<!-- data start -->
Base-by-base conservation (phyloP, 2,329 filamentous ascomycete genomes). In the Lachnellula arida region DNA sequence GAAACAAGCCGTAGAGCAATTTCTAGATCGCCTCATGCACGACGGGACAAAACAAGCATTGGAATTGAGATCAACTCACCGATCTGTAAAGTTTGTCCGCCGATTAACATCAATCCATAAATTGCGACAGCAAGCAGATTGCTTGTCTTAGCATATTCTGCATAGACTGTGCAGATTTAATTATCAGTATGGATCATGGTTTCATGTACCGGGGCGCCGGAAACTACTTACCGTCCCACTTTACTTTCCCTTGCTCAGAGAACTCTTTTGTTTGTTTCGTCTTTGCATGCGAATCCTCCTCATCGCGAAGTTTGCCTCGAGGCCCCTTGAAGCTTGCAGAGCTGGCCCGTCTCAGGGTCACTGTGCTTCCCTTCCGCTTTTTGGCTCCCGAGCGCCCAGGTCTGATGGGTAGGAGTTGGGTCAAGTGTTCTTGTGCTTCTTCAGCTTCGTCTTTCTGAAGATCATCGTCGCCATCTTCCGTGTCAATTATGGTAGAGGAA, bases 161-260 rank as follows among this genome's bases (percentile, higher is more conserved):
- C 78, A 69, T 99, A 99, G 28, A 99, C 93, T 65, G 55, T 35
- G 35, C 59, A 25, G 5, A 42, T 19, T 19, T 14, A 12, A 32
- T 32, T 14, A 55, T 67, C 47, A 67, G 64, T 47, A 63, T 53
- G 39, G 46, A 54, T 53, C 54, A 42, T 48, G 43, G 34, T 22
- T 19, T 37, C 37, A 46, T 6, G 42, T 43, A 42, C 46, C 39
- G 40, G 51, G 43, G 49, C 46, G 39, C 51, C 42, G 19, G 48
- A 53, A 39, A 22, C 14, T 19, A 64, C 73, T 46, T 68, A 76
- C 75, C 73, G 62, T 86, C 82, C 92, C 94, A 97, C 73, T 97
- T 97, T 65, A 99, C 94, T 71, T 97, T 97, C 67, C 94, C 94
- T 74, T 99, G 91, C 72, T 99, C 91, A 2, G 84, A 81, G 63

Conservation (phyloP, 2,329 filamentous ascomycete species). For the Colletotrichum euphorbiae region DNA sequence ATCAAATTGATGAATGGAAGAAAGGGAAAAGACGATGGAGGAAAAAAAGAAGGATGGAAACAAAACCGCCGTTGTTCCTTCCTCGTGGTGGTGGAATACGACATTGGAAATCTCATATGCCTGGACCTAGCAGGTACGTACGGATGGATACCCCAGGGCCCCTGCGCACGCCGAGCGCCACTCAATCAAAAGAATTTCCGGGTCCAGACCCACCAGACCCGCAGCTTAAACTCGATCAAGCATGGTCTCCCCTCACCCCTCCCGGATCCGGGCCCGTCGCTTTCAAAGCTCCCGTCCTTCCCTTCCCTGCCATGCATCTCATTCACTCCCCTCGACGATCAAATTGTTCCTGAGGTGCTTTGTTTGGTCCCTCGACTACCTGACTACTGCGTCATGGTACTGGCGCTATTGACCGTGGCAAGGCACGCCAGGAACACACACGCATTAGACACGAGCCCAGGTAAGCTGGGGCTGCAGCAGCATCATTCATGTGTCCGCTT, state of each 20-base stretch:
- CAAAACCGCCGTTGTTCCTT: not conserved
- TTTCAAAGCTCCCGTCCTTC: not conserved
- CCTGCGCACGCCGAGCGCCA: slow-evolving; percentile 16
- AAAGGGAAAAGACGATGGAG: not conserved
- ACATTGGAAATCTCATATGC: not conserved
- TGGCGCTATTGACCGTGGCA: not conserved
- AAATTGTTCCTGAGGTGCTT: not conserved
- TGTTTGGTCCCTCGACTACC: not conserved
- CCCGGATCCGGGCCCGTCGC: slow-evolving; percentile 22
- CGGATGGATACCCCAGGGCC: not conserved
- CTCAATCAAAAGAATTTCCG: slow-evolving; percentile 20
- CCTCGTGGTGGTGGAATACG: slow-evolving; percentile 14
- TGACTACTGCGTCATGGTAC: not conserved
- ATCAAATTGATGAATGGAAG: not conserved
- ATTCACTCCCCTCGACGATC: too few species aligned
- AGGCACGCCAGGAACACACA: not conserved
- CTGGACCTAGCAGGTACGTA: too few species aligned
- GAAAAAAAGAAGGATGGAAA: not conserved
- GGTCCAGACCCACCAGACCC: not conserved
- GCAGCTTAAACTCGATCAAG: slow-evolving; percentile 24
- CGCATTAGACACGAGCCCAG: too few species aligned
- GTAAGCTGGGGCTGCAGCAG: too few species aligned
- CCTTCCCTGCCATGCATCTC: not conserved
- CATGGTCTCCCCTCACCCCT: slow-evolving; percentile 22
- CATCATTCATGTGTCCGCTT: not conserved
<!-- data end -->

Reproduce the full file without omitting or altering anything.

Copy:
Base-by-base conservation (phyloP, 2,329 filamentous ascomycete genomes). In the Lachnellula arida region DNA sequence GAAACAAGCCGTAGAGCAATTTCTAGATCGCCTCATGCACGACGGGACAAAACAAGCATTGGAATTGAGATCAACTCACCGATCTGTAAAGTTTGTCCGCCGATTAACATCAATCCATAAATTGCGACAGCAAGCAGATTGCTTGTCTTAGCATATTCTGCATAGACTGTGCAGATTTAATTATCAGTATGGATCATGGTTTCATGTACCGGGGCGCCGGAAACTACTTACCGTCCCACTTTACTTTCCCTTGCTCAGAGAACTCTTTTGTTTGTTTCGTCTTTGCATGCGAATCCTCCTCATCGCGAAGTTTGCCTCGAGGCCCCTTGAAGCTTGCAGAGCTGGCCCGTCTCAGGGTCACTGTGCTTCCCTTCCGCTTTTTGGCTCCCGAGCGCCCAGGTCTGATGGGTAGGAGTTGGGTCAAGTGTTCTTGTGCTTCTTCAGCTTCGTCTTTCTGAAGATCATCGTCGCCATCTTCCGTGTCAATTATGGTAGAGGAA, bases 161-260 rank as follows among this genome's bases (percentile, higher is more conserved):
- C 78, A 69, T 99, A 99, G 28, A 99, C 93, T 65, G 55, T 35
- G 35, C 59, A 25, G 5, A 42, T 19, T 19, T 14, A 12, A 32
- T 32, T 14, A 55, T 67, C 47, A 67, G 64, T 47, A 63, T 53
- G 39, G 46, A 54, T 53, C 54, A 42, T 48, G 43, G 34, T 22
- T 19, T 37, C 37, A 46, T 6, G 42, T 43, A 42, C 46, C 39
- G 40, G 51, G 43, G 49, C 46, G 39, C 51, C 42, G 19, G 48
- A 53, A 39, A 22, C 14, T 19, A 64, C 73, T 46, T 68, A 76
- C 75, C 73, G 62, T 86, C 82, C 92, C 94, A 97, C 73, T 97
- T 97, T 65, A 99, C 94, T 71, T 97, T 97, C 67, C 94, C 94
- T 74, T 99, G 91, C 72, T 99, C 91, A 2, G 84, A 81, G 63

Conservation (phyloP, 2,329 filamentous ascomycete species). For the Colletotrichum euphorbiae region DNA sequence ATCAAATTGATGAATGGAAGAAAGGGAAAAGACGATGGAGGAAAAAAAGAAGGATGGAAACAAAACCGCCGTTGTTCCTTCCTCGTGGTGGTGGAATACGACATTGGAAATCTCATATGCCTGGACCTAGCAGGTACGTACGGATGGATACCCCAGGGCCCCTGCGCACGCCGAGCGCCACTCAATCAAAAGAATTTCCGGGTCCAGACCCACCAGACCCGCAGCTTAAACTCGATCAAGCATGGTCTCCCCTCACCCCTCCCGGATCCGGGCCCGTCGCTTTCAAAGCTCCCGTCCTTCCCTTCCCTGCCATGCATCTCATTCACTCCCCTCGACGATCAAATTGTTCCTGAGGTGCTTTGTTTGGTCCCTCGACTACCTGACTACTGCGTCATGGTACTGGCGCTATTGACCGTGGCAAGGCACGCCAGGAACACACACGCATTAGACACGAGCCCAGGTAAGCTGGGGCTGCAGCAGCATCATTCATGTGTCCGCTT, state of each 20-base stretch:
- CAAAACCGCCGTTGTTCCTT: not conserved
- TTTCAAAGCTCCCGTCCTTC: not conserved
- CCTGCGCACGCCGAGCGCCA: slow-evolving; percentile 16
- AAAGGGAAAAGACGATGGAG: not conserved
- ACATTGGAAATCTCATATGC: not conserved
- TGGCGCTATTGACCGTGGCA: not conserved
- AAATTGTTCCTGAGGTGCTT: not conserved
- TGTTTGGTCCCTCGACTACC: not conserved
- CCCGGATCCGGGCCCGTCGC: slow-evolving; percentile 22
- CGGATGGATACCCCAGGGCC: not conserved
- CTCAATCAAAAGAATTTCCG: slow-evolving; percentile 20
- CCTCGTGGTGGTGGAATACG: slow-evolving; percentile 14
- TGACTACTGCGTCATGGTAC: not conserved
- ATCAAATTGATGAATGGAAG: not conserved
- ATTCACTCCCCTCGACGATC: too few species aligned
- AGGCACGCCAGGAACACACA: not conserved
- CTGGACCTAGCAGGTACGTA: too few species aligned
- GAAAAAAAGAAGGATGGAAA: not conserved
- GGTCCAGACCCACCAGACCC: not conserved
- GCAGCTTAAACTCGATCAAG: slow-evolving; percentile 24
- CGCATTAGACACGAGCCCAG: too few species aligned
- GTAAGCTGGGGCTGCAGCAG: too few species aligned
- CCTTCCCTGCCATGCATCTC: not conserved
- CATGGTCTCCCCTCACCCCT: slow-evolving; percentile 22
- CATCATTCATGTGTCCGCTT: not conserved